October 2019 Energy Independent Vermont Update

The world needs to price carbon pollution. The country needs to price carbon pollution. Vermont needs to price carbon pollution! It’s the most efficient, effective and equitable path to reducing carbon pollution. It’s not a silver bullet, but it is essential. Without a carbon price none of our state’s climate goals are attainable.

And as the only state among our neighbors to increase carbon pollution since 1990, Vermont has an obligation to do more to address the climate crisis.

Thankfully, there are four carbon proposals under consideration in Montpelier. Here’s a synopsis of each:

Transportation & Climate Initiative (TCI): This is a multi-state program that, if enacted, would cover carbon emissions from transportation fuels and invest the proceeds “to achieve carbon emission reductions and other policy goals.” TCI is modeled on the Regional Greenhouse Gas Initiative (RGGI), which has been pricing carbon in the electric sector for more than a decade. On October 1, the TCI states released a Framework for a Draft Regional Policy Proposal and plan to issue a draft memorandum of understanding (MOU) in December with a final MOU expected in the spring of 2020, at which point each jurisdiction will decide whether to sign the final MOU and participate in the regional program.

Officials from the Vermont Agency of Natural Resources, VTrans and the Public Service Department are participating in the program design process, but Gov. Phil Scott is sending mixed signals about whether he will join the program next spring.

Vermont Carbon Fee & Rebate: Earlier this month, backed by detailed economic analysis, Burlington Mayor Miro Weinberger proposed a revenue-neutral carbon pricing program that would pay Vermonters millions, create hundreds of jobs and reduce carbon pollution. The plan is similar to The Vermont Case of Carbon Dividends, which was introduced as legislation in 2017.

Per the mayors office: “Under the revenue-neutral fee and rebate model that Mayor Weinberger proposed, virtually all of the revenue collected by the fee would be rebated back out to Vermont households and businesses. In this model, the State would apply a carbon fee to the purchase of all fossil fuels, and then rebate those revenues back to Vermont households and businesses, with a per capita rebate for every household and a rebate for businesses in proportion to how many jobs they support.”

The ESSEX Plan (H.463) Originally proposed by a collaboration of Vermont business and low-income community leaders in 2017 as a way to strengthen the economy, address income inequality, and reduce pollution, the Economy-Strengthening Strategic Energy eXchange (ESSEX) Plan was introduced as legislation by the current co-chairs of the Climate Solutions Caucus: Sen. Chris Pearson and Rep. Sarah Copeland-Hanzas.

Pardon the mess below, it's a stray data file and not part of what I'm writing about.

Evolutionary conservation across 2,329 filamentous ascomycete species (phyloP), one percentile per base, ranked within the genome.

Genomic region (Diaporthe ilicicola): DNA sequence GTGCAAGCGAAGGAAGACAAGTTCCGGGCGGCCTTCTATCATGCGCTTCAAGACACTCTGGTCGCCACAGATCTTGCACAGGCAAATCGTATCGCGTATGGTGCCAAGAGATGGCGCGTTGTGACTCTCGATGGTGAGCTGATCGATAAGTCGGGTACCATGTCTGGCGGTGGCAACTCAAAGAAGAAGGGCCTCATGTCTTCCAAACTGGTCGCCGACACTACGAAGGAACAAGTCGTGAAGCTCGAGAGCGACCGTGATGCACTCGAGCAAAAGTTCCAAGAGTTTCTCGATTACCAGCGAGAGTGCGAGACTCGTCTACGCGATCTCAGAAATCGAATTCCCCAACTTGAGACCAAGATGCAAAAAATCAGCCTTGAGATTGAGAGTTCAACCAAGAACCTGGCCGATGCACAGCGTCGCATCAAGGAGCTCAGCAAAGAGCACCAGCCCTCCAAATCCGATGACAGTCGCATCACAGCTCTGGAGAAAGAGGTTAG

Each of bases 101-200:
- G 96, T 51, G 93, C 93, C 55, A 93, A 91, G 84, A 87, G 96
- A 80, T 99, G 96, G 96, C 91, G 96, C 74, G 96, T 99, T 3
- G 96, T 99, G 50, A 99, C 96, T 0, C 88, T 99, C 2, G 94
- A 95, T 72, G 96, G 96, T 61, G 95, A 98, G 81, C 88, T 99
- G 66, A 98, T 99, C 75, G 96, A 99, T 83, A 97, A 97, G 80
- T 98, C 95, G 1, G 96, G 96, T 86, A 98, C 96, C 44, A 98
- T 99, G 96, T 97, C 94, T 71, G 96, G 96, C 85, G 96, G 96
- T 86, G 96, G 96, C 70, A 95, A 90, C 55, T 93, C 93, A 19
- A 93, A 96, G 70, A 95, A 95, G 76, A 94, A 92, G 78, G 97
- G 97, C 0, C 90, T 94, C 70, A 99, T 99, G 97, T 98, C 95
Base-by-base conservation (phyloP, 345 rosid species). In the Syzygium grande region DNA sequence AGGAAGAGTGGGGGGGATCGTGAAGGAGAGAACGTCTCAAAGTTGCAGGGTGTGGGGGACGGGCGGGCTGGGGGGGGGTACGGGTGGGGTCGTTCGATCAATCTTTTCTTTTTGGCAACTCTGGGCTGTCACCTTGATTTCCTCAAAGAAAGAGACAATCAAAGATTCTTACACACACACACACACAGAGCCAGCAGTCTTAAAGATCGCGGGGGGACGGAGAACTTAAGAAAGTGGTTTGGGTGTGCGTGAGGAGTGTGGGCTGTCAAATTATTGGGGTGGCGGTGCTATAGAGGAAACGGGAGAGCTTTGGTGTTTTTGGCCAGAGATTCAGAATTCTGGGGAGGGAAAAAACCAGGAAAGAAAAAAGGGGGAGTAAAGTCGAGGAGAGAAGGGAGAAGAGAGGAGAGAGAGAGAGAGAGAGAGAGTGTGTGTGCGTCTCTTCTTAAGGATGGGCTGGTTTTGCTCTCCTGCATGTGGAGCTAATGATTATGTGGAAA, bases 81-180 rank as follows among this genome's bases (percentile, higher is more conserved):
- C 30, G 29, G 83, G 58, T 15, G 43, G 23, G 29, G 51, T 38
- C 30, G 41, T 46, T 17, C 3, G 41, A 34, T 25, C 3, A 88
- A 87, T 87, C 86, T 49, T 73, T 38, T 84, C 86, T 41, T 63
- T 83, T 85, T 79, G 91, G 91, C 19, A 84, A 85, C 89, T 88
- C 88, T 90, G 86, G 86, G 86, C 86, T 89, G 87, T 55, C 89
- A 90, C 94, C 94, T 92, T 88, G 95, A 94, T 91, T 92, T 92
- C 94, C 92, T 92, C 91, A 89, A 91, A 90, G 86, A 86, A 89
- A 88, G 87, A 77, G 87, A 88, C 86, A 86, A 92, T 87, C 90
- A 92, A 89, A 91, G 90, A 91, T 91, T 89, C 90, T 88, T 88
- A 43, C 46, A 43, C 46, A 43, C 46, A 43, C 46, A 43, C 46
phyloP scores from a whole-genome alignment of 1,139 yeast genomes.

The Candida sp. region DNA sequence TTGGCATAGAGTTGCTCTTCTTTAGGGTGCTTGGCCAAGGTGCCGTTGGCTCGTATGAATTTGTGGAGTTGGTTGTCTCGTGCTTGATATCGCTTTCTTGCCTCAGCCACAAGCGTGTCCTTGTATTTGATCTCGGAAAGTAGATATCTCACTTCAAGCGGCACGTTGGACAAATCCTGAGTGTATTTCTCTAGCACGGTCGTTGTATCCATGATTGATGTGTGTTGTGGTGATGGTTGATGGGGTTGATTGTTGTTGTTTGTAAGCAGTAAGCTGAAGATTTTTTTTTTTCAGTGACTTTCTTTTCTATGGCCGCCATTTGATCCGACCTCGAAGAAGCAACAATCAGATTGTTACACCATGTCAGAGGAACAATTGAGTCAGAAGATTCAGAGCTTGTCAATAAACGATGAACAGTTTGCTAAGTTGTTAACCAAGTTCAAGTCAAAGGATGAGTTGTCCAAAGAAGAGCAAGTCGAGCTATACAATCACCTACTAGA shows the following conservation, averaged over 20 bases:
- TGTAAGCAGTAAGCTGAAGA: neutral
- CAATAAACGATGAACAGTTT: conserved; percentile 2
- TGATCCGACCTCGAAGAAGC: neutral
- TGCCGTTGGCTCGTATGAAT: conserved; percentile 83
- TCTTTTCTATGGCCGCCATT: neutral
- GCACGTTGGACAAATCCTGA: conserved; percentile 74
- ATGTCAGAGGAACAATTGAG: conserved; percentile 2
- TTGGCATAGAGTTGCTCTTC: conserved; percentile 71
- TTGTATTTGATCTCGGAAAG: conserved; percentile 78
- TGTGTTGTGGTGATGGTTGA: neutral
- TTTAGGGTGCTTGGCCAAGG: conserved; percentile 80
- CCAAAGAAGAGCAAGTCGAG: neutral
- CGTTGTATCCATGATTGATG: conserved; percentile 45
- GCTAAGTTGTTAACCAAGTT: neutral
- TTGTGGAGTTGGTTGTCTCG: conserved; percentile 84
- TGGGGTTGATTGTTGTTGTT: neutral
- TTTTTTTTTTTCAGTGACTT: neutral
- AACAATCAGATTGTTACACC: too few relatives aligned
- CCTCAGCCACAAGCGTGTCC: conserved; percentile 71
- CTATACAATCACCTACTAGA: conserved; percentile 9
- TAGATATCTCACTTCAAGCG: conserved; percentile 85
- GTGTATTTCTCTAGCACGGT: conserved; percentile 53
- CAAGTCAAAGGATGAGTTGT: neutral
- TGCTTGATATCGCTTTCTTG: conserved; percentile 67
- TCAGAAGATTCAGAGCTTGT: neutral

In 2018 the legislature directed the Joint Fiscal Office to commission a $120,000 costs/benefits analysis of several carbon pricing proposals. Resources for the Future (RFF) conducted the study and forecast the ESSEX Plan would grow the economy, benefit low- and middle-income Vermonters, and reduce climate pollution faster than any other legislative proposal.

The Vermont Equity & Infrastructure Act (H.477): Introduced by Winooski Rep. Diana González in February 2019, H.477 is a 10-year plan to invest $1.6 billion in the local economy and put Vermonters to work. Proceeds would be used to:

  • Weatherize 25,000 low-income homes
  • Install 52,000 high-efficiency heat pumps
  • Button up 1,300 school and municipal buildings
  • Increase the Earned Income Tax Credit
  • Create a new Rural Vermont Tax Credit
  • Invest millions in rural transportation
  • Provide incentives for 35,000 electric vehicles (EVs)
  • Deploy 8,700 electric vehicle charging stations

H.477 has gained the most attention of young climate activists. You can watch some of them discussing the bill at the March 2019 Climate Strike here.

There are differences in coverage, rate, pace and investments between each of these proposals. But they all have something in common. All would benefit the economy and cut carbon pollution faster than business as usual.

With four good proposals on the table, the question for policymakers is not whether Vermont should price carbon pollution, but how.

What’s next?

You can help. Before the Legislature reconvenes in January is a great time to connect with your elected representatives and share your thoughts on the best path forward. Tell the governor and your legislators that Vermont should use a price on pollution to fund climate solutions. Then ask them what their climate plan is.

There will be public forums, webinars and open meetings this fall where you can weigh in. And you can always contact the governor and your legislators directly.

Now is the time! Working together we can convince Vermont policymakers to address the climate crisis with the most powerful tool in their toolbox: a price on carbon pollution.